AN OVERVIEW OF SOCIAL SECURITY DISABILITY
The ultimate issue in anyone’s disability case is whether they are unable to perform any type of work due to a medically determinable physical or mental impairment that can be expected to last at least twelve months. There are no benefits available for a disability that lasts less than twelve consecutive months. The Social Security Administration (SSA) takes into consideration factors such as your medical impairment(s) as well as your age, education, vocational training and past types of work when making a determination regarding disability.
SSA operates two programs that provide benefits based upon a disability:
- The Social Security Disability (SSD) Insurance program provides disability benefits for those who are insured under the Social Security Act because of their contributions from taxes on their earnings. Three basic categories of individuals qualify for benefits on the basis of disability: (1) a disabled worker under the age of sixty-five who has been employed or self employed long enough and recently enough under Social Security; (2) an individual disabled since childhood (before age twenty-two) who is a dependent of either a deceased insured parent or a parent entitled to disability or retirement benefits; and (3) a disabled widow/widower, age fifty to sixty, whose deceased spouse was insured under Social Security.
- The Supplemental Security Income (SSI) program provides SSI payments (including children under the age of eighteen) to individuals who are disabled and have limited resources and income. Two categories exist under this program: (1) a disabled adult age eighteen or over, and (2) a disabled child under the age of eighteen years.
There is no difference in the definition of disability for these programs. For more detailed information on these programs and your eligibility, please visit www.ssa.gov
THE DISABILITY EVALUATION PROCESS
There are several steps that Social Security goes through in determining whether an individual is disabled under their definition of disability.
STEP 1: Is the disabled person making over $1,000.00 per month gross before taxes? (Note: This amount typically increases every year.) If so, you are considered to be engaged in substantial gainful activity (SGA) and are “not disabled” no matter how serious your medical condition is.
If you are not working or are earning less than $1,000.00 per month, the evaluation process moves onto Step 2.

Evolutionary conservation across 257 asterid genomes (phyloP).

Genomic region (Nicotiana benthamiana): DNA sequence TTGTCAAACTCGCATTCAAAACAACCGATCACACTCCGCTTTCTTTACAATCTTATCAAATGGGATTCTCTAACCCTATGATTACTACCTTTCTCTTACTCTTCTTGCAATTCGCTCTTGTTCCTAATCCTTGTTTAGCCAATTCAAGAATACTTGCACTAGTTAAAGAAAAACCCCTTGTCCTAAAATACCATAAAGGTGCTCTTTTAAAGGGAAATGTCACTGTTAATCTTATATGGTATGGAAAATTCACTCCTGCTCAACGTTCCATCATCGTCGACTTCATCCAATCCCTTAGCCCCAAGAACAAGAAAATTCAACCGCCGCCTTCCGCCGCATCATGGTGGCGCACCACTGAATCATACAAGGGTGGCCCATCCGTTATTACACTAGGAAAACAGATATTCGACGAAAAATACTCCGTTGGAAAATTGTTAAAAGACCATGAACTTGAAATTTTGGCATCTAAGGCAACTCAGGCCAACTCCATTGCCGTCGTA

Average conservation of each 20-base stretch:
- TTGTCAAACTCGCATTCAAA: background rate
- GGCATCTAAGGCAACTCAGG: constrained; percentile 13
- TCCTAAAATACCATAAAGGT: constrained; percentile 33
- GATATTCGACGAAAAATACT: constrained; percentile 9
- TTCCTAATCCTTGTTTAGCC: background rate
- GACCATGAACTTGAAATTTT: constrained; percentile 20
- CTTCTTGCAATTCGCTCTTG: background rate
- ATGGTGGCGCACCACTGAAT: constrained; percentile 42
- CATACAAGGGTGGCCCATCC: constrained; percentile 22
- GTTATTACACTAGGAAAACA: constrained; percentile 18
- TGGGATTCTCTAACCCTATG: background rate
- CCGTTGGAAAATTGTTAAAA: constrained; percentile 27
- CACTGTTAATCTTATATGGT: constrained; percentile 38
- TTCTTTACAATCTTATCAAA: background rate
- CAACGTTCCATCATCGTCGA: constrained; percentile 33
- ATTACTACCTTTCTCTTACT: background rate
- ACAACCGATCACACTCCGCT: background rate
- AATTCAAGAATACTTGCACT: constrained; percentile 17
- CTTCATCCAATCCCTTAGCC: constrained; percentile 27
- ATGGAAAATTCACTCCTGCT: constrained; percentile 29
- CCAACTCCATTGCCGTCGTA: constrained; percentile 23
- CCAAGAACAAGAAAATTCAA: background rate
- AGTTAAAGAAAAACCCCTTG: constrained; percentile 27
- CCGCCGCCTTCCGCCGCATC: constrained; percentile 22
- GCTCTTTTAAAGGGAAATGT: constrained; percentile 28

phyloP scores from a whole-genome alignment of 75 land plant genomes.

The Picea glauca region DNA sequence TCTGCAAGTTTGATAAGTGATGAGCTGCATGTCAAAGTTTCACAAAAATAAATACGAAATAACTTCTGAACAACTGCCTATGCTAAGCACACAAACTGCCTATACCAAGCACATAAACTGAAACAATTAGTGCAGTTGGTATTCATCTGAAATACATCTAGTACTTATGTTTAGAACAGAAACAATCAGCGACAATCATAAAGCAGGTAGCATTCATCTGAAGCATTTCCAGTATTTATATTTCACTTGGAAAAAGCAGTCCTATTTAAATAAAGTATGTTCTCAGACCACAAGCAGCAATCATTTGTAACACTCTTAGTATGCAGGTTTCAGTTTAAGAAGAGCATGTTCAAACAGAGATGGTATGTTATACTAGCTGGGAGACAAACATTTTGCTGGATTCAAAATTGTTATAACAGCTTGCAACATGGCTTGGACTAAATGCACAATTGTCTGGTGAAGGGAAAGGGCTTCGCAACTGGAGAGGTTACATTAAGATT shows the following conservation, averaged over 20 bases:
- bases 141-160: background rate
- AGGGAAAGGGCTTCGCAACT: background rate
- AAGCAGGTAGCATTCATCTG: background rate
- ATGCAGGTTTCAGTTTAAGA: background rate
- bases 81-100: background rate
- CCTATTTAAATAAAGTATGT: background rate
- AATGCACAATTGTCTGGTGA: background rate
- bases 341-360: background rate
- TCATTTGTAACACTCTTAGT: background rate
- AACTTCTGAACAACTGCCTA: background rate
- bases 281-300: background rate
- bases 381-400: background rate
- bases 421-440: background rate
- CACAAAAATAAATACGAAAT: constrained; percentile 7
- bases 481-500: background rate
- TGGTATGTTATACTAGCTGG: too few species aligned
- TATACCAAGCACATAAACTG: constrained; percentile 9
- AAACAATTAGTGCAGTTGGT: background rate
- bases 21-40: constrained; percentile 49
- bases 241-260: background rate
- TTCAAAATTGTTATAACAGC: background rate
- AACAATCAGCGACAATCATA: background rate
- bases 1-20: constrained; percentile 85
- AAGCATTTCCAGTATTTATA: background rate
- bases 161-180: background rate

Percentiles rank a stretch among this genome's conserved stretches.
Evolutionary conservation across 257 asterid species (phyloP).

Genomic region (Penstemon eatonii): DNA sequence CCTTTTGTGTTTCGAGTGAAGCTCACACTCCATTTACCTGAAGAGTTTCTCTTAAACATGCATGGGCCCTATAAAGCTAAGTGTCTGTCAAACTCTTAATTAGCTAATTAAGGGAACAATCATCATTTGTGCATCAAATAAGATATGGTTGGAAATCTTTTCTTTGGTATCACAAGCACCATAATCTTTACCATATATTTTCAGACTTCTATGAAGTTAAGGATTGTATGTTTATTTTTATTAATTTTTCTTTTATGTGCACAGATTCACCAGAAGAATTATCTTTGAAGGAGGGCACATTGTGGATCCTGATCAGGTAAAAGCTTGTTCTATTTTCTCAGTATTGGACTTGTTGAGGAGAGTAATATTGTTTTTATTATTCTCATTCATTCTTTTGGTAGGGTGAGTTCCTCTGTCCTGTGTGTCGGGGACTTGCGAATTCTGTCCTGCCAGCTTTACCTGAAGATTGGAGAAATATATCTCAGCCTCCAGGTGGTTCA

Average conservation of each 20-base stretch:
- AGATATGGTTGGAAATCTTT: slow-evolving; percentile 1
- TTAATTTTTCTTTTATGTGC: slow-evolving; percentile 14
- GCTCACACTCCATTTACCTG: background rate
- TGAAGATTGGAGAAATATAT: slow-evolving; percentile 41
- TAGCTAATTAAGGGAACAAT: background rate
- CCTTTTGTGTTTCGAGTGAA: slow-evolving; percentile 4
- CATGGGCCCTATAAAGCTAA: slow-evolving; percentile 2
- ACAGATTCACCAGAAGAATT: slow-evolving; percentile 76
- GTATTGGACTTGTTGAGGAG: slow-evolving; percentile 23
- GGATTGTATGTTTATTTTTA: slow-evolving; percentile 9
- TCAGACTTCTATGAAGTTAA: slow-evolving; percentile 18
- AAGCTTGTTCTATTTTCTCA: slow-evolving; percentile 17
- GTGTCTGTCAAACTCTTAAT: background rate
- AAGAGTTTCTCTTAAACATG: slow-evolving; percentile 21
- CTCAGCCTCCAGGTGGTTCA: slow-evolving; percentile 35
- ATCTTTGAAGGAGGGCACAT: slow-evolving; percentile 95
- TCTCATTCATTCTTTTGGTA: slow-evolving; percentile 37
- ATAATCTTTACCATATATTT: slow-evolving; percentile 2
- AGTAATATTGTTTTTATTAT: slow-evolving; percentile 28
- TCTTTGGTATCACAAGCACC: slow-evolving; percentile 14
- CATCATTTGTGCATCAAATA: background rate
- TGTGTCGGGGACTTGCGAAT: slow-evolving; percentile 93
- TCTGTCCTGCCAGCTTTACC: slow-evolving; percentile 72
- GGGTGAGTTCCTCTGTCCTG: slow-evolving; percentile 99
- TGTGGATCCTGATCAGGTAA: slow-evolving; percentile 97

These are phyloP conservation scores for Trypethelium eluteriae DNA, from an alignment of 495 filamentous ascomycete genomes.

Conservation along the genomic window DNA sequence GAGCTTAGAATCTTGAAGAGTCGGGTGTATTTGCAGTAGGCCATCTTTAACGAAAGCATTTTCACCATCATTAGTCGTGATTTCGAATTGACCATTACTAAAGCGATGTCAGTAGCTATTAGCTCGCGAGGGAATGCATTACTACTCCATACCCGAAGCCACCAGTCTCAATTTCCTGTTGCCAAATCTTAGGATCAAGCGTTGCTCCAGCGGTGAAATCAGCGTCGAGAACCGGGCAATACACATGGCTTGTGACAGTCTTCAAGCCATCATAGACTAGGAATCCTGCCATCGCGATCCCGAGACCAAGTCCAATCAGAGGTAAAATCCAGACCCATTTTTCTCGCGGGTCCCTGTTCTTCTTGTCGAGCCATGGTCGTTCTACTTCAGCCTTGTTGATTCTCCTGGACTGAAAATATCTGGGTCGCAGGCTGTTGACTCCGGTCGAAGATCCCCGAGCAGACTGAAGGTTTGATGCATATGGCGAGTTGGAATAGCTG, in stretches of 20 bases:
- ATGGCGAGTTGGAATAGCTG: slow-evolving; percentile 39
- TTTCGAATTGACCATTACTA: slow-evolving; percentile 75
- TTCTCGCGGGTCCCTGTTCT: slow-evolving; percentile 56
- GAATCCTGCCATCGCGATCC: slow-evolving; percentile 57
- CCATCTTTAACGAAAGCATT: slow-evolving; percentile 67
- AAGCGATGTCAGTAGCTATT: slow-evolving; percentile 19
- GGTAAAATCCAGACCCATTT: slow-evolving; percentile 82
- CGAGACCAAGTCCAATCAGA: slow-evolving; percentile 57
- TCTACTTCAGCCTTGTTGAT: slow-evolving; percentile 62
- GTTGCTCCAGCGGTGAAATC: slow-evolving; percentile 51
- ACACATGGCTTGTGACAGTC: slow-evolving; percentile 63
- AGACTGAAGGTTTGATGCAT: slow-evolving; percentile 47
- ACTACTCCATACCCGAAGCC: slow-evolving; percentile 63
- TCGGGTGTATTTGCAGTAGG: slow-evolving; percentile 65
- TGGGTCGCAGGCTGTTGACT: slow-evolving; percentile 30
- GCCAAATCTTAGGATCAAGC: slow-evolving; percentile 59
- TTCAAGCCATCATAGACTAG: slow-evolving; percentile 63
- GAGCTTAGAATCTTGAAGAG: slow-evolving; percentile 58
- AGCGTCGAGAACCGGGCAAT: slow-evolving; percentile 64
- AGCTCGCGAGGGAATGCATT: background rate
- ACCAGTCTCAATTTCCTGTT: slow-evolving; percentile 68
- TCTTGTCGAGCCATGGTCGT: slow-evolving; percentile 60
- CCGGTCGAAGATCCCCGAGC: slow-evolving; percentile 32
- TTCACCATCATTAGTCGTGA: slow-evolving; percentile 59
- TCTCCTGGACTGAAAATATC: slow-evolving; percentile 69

STEP 2: Is the disabled person’s impairments severe? A severe impairment is one that significantly limits or eliminates the ability to perform basic work activities such as
walking, standing, lifting, carrying, seeing, remembering, concentrating, etc. If your impairments are controlled by medications, diet, therapy, etc., they are not considered to be severe. If the combined effects of your impairments are considered not severe, the evaluation process stops here and the person is considered “not disabled” under the Social Security Act.
If the impairment or effect of combined impairments is severe, the process moves onto Step 3.
STEP 3: Does the impairment or impairments meet or equal a Listing in the Listing of Impairments? The Listing of Impairments is medical criteria for all body systems developed by the Social Security Administration’s medical experts and consultants. The Listing of Impairments describes, for each of the major body systems, impairments that are considered severe enough to prevent a person from performing any substantial gainful activity. Most of these impairments are permanent or are expected to end in death.
The actual Listing of Impairments can be found on Social Security’s official website at www.ssa.gov/disability/professionals/bluebook/AdultListings.htm. Again, the medical evidence must show the impairment has lasted or will be expected to last for a continuous period of at least 12 months. If a single impairment or combination of impairments meets a Listing, they will be considered “disabled.”
If the impairment does not meet a Listing, the process moves onto Step 4.